I love simmered dishes. In Japan, simmered dishes are referred to as ‘nimono’. In this post, I will share with you a wonderful dish called Kabocha no Nimono. Kabocha is a pumpkin squash that is readily available in most supermarkets. It’s deep green with orange flesh. When choosing kabocha, be sure to look for one that is heavy for it’s size.
This dish is great as a side dish and best served cold. The sweetness of the reduction in this dish really go well with the flavour of the kabocha. So if you’re ready, let’s cook!
You will need:
- 1 medium kabocha
- 2 cups dashi
- 4 Tbsp mirin
- 3 tsp sugar
- 2 Tbsp soy sauce
- a pinch salt
Start by using a vegetable peeler and peeling random bits of skin off the kabocha. This will give it a nice appearance when your done. The skin is totally edible so don’t worry. Then grab a nice, heavy knife and cut the kabocha into slightly bigger than bite-size pieces. My suggestion: cut in half, then into wedges and finally into chunks. Be careful since kabocha is hard.
Put the pieces into a large pan with high sides. You want the kabocha to be in a single layer with the skin side down. Add the dashi and turn the heat up to high. Once the dashi starts to simmer, add the rest of the ingredients in this order: sugar, mirin, salt and soy. Why in that order? I’ll tell you in a minute. When the mixture starts to boil, turn it down to medium, put on an ‘otoshibuta’ and let simmer for about 25-30 minutes.
The さしすせそ method:
The ‘sa, shi, su, se, so’ method is a phonetic way to remember a simple rule of Japanese cooking. ‘Sa, shi, su , se, so’ are 5 hiragana that come from the Japanese writing system. If you remember ‘sa, shi, su, se, so’, you will easily remember something very important. In this case, the order that you add ingredients to a dish to make it taste it’s best. Let’s go over them again…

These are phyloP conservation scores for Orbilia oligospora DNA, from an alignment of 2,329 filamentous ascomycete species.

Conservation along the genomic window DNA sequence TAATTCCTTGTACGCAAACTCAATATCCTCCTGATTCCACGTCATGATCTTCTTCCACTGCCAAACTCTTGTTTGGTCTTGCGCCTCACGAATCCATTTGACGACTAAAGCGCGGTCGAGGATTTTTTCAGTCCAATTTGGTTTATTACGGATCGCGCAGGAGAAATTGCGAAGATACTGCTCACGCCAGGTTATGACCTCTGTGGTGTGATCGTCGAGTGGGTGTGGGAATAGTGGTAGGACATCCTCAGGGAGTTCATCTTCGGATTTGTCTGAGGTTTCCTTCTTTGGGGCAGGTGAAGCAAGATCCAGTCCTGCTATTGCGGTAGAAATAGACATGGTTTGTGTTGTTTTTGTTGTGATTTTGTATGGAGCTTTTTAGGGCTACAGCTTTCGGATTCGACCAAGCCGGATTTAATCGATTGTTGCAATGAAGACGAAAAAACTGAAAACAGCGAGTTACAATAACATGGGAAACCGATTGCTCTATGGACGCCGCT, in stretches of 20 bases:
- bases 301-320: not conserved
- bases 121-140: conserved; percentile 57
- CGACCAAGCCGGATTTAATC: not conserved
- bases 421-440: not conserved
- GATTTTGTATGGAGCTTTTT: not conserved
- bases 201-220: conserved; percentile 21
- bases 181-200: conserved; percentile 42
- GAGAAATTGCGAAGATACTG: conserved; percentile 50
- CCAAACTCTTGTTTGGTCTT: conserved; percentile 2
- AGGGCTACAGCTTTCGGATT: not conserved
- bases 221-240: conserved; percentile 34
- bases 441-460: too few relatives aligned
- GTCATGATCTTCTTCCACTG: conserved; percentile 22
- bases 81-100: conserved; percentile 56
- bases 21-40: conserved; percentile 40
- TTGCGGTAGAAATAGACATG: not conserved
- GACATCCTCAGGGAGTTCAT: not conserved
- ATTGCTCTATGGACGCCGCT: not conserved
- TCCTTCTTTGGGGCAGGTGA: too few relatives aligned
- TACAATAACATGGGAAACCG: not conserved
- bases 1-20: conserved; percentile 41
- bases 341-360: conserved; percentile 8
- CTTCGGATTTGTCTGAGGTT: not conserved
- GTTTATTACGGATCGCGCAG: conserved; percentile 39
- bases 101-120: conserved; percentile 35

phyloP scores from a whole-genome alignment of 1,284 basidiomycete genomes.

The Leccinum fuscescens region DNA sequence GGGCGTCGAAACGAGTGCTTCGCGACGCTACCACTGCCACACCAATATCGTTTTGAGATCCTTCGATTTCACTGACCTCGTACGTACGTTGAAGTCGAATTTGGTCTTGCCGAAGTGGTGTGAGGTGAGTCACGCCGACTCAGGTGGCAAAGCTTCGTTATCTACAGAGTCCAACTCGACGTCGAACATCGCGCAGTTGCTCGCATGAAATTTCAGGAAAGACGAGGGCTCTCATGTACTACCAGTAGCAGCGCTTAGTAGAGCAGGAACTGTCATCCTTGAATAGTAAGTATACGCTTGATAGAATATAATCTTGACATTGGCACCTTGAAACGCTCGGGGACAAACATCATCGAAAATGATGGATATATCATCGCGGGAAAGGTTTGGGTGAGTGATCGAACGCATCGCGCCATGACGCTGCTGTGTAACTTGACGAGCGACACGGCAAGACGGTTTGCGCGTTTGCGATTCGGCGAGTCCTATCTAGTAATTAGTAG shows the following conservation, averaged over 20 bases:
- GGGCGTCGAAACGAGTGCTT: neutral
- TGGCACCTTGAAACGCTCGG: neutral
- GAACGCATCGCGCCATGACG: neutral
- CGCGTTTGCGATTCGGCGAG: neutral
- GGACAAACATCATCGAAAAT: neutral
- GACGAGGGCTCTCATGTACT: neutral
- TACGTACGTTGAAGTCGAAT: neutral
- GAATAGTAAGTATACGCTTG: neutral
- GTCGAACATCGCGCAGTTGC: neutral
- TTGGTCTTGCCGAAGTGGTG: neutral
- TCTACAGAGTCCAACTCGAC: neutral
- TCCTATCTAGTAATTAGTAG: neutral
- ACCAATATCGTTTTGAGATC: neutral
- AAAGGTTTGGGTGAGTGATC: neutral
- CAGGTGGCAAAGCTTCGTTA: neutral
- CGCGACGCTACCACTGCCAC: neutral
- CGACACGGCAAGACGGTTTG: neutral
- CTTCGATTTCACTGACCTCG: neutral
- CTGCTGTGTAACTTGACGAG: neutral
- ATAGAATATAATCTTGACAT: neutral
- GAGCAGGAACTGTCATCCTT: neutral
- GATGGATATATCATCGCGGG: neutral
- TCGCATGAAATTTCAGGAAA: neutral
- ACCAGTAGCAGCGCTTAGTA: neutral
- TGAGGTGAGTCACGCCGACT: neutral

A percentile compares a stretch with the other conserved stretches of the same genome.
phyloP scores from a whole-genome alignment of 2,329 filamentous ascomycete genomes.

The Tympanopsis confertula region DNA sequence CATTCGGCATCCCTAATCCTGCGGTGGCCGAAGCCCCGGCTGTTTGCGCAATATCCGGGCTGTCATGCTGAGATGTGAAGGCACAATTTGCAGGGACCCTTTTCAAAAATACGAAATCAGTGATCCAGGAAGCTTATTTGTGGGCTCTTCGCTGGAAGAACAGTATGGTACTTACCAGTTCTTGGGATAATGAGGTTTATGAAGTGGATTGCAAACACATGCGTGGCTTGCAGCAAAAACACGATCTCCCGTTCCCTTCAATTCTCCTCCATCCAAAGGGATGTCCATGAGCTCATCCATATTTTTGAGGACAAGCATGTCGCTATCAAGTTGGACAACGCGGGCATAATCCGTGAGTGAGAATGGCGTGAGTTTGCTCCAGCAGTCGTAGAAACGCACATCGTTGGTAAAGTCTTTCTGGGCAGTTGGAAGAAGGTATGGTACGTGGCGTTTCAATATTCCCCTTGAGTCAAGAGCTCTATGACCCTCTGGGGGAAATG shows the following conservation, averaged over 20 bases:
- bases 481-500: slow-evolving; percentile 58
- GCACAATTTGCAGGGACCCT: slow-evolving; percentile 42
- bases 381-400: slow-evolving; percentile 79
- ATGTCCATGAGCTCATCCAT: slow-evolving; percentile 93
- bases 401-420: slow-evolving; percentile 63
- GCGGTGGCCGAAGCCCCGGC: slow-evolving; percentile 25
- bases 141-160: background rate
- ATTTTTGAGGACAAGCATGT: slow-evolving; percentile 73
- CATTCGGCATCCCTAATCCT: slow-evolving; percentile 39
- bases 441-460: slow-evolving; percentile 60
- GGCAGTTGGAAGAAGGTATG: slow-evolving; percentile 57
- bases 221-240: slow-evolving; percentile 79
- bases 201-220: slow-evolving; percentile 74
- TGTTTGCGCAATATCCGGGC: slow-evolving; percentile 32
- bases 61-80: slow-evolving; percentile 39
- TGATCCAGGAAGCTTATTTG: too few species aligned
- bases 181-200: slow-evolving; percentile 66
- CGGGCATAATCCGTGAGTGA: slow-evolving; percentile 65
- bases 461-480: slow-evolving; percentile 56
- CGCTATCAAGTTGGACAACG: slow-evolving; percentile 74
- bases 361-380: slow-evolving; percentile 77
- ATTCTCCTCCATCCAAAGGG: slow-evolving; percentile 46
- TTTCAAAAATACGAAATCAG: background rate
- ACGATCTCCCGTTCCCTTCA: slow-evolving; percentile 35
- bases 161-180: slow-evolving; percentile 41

sa: satou = sugar
shi: shio = salt
su: su = vinegar
se: shoyu = soy sauce
So, as you see, I added the ingredients following our method. Yes, it works…trust me. The Japanese have been doing this for generations before science measured sugar molecules, etc…
Ok, another note: otoshibuta is also known as a drop lid.
Traditionally, it’s a wooden lid that fits inside the diameter of the opening of the pot, letting it sit directly on top of the food you are cooking. This increases the temperature in the pot and encourages a more efficient circulation of the heat inside as you cook. This, in turn, concentrates sugars and reduces your liquids faster, making them more flavourful at the same time. How awesome is that? The best part is if you don’t have one, you can fashion one out of aluminum foil or a piece of parchment paper. It works like a charm.
Once your time has elapsed, check on your kabocha. Most of the liquid should be gone. When you cook with an otoshibuta, you have to keep an eye since things will cook faster than you’re used to. When most of the liquid is absorbed, your dish is done. Let cool, then serve!
Now remember, the ‘sa, shi, su, se, so’ method works with not only nimono dishes, but with everything so be sure to remember it! Enjoy this dish. Have fun in the kitchen and take care…